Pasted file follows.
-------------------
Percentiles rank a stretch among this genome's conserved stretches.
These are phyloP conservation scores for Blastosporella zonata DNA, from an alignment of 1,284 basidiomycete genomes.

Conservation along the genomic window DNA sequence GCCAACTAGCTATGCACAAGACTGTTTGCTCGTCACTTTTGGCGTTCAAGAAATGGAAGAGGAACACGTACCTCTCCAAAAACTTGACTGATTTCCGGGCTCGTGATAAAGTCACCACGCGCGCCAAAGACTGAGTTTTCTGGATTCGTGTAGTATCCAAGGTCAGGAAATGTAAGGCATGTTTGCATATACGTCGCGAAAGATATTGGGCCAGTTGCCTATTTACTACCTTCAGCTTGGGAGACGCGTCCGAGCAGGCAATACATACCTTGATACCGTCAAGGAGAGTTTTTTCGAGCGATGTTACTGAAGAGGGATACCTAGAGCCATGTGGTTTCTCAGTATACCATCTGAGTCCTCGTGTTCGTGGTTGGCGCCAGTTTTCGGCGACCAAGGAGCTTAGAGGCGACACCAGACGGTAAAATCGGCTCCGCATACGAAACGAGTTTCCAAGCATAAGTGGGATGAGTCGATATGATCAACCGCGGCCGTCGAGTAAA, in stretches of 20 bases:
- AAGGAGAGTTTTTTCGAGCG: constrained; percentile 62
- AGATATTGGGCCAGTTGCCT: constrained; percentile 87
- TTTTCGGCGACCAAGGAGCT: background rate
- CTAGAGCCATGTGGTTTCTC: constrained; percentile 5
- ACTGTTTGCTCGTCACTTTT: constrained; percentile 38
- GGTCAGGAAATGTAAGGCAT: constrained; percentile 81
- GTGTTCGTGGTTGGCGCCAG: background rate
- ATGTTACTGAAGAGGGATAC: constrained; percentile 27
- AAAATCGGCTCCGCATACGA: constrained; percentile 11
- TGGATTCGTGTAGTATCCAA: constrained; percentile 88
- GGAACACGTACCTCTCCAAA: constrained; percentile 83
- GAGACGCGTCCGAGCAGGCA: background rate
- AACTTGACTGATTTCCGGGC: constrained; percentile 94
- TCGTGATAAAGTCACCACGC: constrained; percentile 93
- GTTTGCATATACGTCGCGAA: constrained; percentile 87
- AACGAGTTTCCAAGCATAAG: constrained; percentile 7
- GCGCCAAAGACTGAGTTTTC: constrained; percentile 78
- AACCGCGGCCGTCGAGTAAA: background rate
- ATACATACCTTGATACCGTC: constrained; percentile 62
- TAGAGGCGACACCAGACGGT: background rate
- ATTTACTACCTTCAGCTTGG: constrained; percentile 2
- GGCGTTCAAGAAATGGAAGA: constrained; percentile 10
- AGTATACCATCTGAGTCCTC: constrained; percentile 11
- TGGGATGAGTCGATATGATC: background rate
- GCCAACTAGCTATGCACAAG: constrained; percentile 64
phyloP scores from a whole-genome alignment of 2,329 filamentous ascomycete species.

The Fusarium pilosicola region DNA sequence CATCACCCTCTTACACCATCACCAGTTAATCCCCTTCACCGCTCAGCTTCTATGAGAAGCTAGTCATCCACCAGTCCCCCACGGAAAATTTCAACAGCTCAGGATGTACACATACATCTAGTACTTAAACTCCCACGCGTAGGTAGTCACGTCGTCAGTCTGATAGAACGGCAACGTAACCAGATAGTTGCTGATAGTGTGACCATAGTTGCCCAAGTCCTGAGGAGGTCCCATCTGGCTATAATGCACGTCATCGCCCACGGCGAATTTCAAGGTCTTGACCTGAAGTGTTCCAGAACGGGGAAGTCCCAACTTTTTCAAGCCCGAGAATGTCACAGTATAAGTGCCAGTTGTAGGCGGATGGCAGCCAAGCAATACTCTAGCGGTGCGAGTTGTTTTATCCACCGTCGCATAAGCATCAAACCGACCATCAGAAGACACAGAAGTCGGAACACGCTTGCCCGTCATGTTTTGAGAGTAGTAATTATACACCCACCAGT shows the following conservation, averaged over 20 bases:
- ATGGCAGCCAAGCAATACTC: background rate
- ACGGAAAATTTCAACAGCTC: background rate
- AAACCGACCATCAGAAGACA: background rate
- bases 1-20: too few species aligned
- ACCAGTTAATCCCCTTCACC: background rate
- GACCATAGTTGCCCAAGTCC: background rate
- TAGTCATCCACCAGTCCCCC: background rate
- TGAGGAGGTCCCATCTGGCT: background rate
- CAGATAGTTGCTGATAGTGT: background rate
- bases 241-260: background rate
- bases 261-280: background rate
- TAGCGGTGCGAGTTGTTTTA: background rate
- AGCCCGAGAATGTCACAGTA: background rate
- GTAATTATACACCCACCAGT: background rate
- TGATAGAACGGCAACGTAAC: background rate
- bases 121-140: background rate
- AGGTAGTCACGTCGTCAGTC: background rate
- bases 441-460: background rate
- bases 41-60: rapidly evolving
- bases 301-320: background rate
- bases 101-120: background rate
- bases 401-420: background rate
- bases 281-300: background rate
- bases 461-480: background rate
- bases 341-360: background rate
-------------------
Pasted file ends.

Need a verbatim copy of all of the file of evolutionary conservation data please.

Percentiles rank a stretch among this genome's conserved stretches.
These are phyloP conservation scores for Blastosporella zonata DNA, from an alignment of 1,284 basidiomycete genomes.

Conservation along the genomic window DNA sequence GCCAACTAGCTATGCACAAGACTGTTTGCTCGTCACTTTTGGCGTTCAAGAAATGGAAGAGGAACACGTACCTCTCCAAAAACTTGACTGATTTCCGGGCTCGTGATAAAGTCACCACGCGCGCCAAAGACTGAGTTTTCTGGATTCGTGTAGTATCCAAGGTCAGGAAATGTAAGGCATGTTTGCATATACGTCGCGAAAGATATTGGGCCAGTTGCCTATTTACTACCTTCAGCTTGGGAGACGCGTCCGAGCAGGCAATACATACCTTGATACCGTCAAGGAGAGTTTTTTCGAGCGATGTTACTGAAGAGGGATACCTAGAGCCATGTGGTTTCTCAGTATACCATCTGAGTCCTCGTGTTCGTGGTTGGCGCCAGTTTTCGGCGACCAAGGAGCTTAGAGGCGACACCAGACGGTAAAATCGGCTCCGCATACGAAACGAGTTTCCAAGCATAAGTGGGATGAGTCGATATGATCAACCGCGGCCGTCGAGTAAA, in stretches of 20 bases:
- AAGGAGAGTTTTTTCGAGCG: constrained; percentile 62
- AGATATTGGGCCAGTTGCCT: constrained; percentile 87
- TTTTCGGCGACCAAGGAGCT: background rate
- CTAGAGCCATGTGGTTTCTC: constrained; percentile 5
- ACTGTTTGCTCGTCACTTTT: constrained; percentile 38
- GGTCAGGAAATGTAAGGCAT: constrained; percentile 81
- GTGTTCGTGGTTGGCGCCAG: background rate
- ATGTTACTGAAGAGGGATAC: constrained; percentile 27
- AAAATCGGCTCCGCATACGA: constrained; percentile 11
- TGGATTCGTGTAGTATCCAA: constrained; percentile 88
- GGAACACGTACCTCTCCAAA: constrained; percentile 83
- GAGACGCGTCCGAGCAGGCA: background rate
- AACTTGACTGATTTCCGGGC: constrained; percentile 94
- TCGTGATAAAGTCACCACGC: constrained; percentile 93
- GTTTGCATATACGTCGCGAA: constrained; percentile 87
- AACGAGTTTCCAAGCATAAG: constrained; percentile 7
- GCGCCAAAGACTGAGTTTTC: constrained; percentile 78
- AACCGCGGCCGTCGAGTAAA: background rate
- ATACATACCTTGATACCGTC: constrained; percentile 62
- TAGAGGCGACACCAGACGGT: background rate
- ATTTACTACCTTCAGCTTGG: constrained; percentile 2
- GGCGTTCAAGAAATGGAAGA: constrained; percentile 10
- AGTATACCATCTGAGTCCTC: constrained; percentile 11
- TGGGATGAGTCGATATGATC: background rate
- GCCAACTAGCTATGCACAAG: constrained; percentile 64
phyloP scores from a whole-genome alignment of 2,329 filamentous ascomycete species.

The Fusarium pilosicola region DNA sequence CATCACCCTCTTACACCATCACCAGTTAATCCCCTTCACCGCTCAGCTTCTATGAGAAGCTAGTCATCCACCAGTCCCCCACGGAAAATTTCAACAGCTCAGGATGTACACATACATCTAGTACTTAAACTCCCACGCGTAGGTAGTCACGTCGTCAGTCTGATAGAACGGCAACGTAACCAGATAGTTGCTGATAGTGTGACCATAGTTGCCCAAGTCCTGAGGAGGTCCCATCTGGCTATAATGCACGTCATCGCCCACGGCGAATTTCAAGGTCTTGACCTGAAGTGTTCCAGAACGGGGAAGTCCCAACTTTTTCAAGCCCGAGAATGTCACAGTATAAGTGCCAGTTGTAGGCGGATGGCAGCCAAGCAATACTCTAGCGGTGCGAGTTGTTTTATCCACCGTCGCATAAGCATCAAACCGACCATCAGAAGACACAGAAGTCGGAACACGCTTGCCCGTCATGTTTTGAGAGTAGTAATTATACACCCACCAGT shows the following conservation, averaged over 20 bases:
- ATGGCAGCCAAGCAATACTC: background rate
- ACGGAAAATTTCAACAGCTC: background rate
- AAACCGACCATCAGAAGACA: background rate
- bases 1-20: too few species aligned
- ACCAGTTAATCCCCTTCACC: background rate
- GACCATAGTTGCCCAAGTCC: background rate
- TAGTCATCCACCAGTCCCCC: background rate
- TGAGGAGGTCCCATCTGGCT: background rate
- CAGATAGTTGCTGATAGTGT: background rate
- bases 241-260: background rate
- bases 261-280: background rate
- TAGCGGTGCGAGTTGTTTTA: background rate
- AGCCCGAGAATGTCACAGTA: background rate
- GTAATTATACACCCACCAGT: background rate
- TGATAGAACGGCAACGTAAC: background rate
- bases 121-140: background rate
- AGGTAGTCACGTCGTCAGTC: background rate
- bases 441-460: background rate
- bases 41-60: rapidly evolving
- bases 301-320: background rate
- bases 101-120: background rate
- bases 401-420: background rate
- bases 281-300: background rate
- bases 461-480: background rate
- bases 341-360: background rate